Vietnam debuts film festival in Hanoi

Event celebrates Hanoi millennium, seeks to jump-start local industry

HANOI – Good evening, Vietnam.

The first Vietnam International Film Festival got underway Sunday night in the capital city Hanoi, with a pre-event red carpet broadcast live by statecaster Vietnam TV throughout this country of about 80 million people.

The event follows the official celebrations of Hanoi’s millennium, held earlier this month, and attempts to jump-start a movie industry in a nation where about half its population was born after the end of the Vietnam War in 1975.

Opening night featured a screening of Luc Besson’s “Arthur and the Two Worlds War” – a strange choice considering that the film is neither Vietnamese nor new, nor was the director in attendance. Organizers did not comment as to why the film was chosen. The film showed at the My Dinh Convention Center on the outskirts of Hanoi. 

Following a variety show and introduction of main festival officials and jury members, including Australia film director Phillip Noyce (“The Quiet American”) and Venice Film Festival artistic director Marco Mueller, the screening of “Arthur” began, at which point about 40% of the 2,000 attendees made their way out of the venue.

The first edition of the festival will show 68 films at three sites over five days. Ten Asian films are participating in the InCompetition Program, judged by Noyce, Mueller, and French cinematographer Francois Cantonne (“Indochine”).

At a press conference at the beginning of the day, festival organizers said that “most of the tickets” for the event’s screenings had been sold, but did not give an exact number. They also indicated that half of the proceeds raised from ticket sales would be donated to relief efforts for victims of floods currently inundating central Vietnam.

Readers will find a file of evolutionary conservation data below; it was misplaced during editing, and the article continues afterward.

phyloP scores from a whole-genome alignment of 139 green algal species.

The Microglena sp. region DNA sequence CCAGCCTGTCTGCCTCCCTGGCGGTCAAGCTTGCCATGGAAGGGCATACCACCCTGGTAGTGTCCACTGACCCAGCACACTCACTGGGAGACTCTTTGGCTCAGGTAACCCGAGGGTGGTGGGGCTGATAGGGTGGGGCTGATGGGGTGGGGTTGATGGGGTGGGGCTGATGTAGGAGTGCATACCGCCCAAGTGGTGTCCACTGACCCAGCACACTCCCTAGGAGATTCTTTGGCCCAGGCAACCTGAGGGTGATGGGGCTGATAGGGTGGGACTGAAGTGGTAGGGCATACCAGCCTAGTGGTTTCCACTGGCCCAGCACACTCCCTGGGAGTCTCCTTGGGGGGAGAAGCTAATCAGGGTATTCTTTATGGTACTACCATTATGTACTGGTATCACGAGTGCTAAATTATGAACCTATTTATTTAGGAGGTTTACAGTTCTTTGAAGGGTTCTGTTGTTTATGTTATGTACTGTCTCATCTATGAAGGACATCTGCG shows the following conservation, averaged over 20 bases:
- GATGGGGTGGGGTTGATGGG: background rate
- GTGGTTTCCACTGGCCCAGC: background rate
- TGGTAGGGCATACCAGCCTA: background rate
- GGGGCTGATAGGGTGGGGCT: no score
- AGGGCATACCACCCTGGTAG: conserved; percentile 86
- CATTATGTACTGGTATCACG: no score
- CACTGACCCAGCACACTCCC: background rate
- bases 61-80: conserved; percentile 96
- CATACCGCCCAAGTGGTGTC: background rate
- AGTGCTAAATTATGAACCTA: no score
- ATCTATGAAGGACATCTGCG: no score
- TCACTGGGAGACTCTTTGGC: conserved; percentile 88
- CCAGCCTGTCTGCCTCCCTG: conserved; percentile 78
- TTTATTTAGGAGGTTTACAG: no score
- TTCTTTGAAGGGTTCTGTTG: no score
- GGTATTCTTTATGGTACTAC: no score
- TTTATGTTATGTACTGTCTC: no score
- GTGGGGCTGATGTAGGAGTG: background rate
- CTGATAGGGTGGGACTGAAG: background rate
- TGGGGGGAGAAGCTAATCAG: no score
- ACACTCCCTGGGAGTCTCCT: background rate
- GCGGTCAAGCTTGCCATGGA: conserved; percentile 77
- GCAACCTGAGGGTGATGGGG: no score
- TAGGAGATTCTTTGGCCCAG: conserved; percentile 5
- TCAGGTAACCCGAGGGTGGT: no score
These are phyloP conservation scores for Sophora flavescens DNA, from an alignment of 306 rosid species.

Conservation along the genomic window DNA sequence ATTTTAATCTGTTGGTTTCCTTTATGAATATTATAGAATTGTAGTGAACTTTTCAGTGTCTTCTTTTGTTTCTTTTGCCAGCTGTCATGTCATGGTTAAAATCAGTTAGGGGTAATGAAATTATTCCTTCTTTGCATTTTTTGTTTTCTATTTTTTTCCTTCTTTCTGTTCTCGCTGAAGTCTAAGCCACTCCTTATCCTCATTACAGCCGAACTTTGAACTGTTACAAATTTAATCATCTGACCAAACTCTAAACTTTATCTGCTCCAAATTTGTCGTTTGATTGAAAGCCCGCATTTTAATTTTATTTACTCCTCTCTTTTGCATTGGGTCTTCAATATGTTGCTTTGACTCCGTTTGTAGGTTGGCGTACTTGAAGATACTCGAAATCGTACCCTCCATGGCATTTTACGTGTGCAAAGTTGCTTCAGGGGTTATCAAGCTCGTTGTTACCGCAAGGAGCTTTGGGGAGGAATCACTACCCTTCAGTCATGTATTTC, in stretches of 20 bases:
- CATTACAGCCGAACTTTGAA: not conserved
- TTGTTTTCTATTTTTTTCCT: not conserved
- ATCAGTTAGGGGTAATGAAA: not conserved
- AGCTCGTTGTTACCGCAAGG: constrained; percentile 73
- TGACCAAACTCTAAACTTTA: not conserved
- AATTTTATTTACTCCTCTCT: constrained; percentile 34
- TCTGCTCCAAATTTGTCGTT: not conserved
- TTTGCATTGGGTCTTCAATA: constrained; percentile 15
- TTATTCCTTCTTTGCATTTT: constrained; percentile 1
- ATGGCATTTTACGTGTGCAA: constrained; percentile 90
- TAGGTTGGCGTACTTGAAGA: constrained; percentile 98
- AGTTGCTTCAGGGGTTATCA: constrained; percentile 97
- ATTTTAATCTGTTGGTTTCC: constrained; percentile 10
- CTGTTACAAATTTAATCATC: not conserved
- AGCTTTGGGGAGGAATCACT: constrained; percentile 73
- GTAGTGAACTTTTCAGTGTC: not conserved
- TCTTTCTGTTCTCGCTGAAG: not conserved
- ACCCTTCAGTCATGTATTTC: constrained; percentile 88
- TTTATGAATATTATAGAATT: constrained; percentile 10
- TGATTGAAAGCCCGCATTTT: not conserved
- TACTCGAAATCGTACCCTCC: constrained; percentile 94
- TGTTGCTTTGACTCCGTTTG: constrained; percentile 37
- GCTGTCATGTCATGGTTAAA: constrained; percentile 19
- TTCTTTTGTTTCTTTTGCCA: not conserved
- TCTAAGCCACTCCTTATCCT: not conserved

Vietnam is gambling that it can jump-start its film industry by scheduling its event between Asia’s two largest festivals: the Pusan International Film Festival, which concluded on Oct. 15; and the Tokyo International Film Festival, which opens on Oct. 23.

“It’s very important to have a new event in Southeast Asia,” said Mueller in a red carpet interview with Vietnam TV. “There have been other attempts, but they did not correspond with a dynamic scene. The population is very young, and it is quite right to escort those new talents for discovery both within Vietnam and outside.”

"We are a developing country and we have a developing film industry. This is our first film festival and we expect that we can learn from the experiences of other developed industries and help our own,” Lo Tien Tho, vice minster of culture, sports and tourism, told The Hollywood Reporter. His ministry oversees Vietnam’s film industry.

VNIFF runs through Oct. 21.

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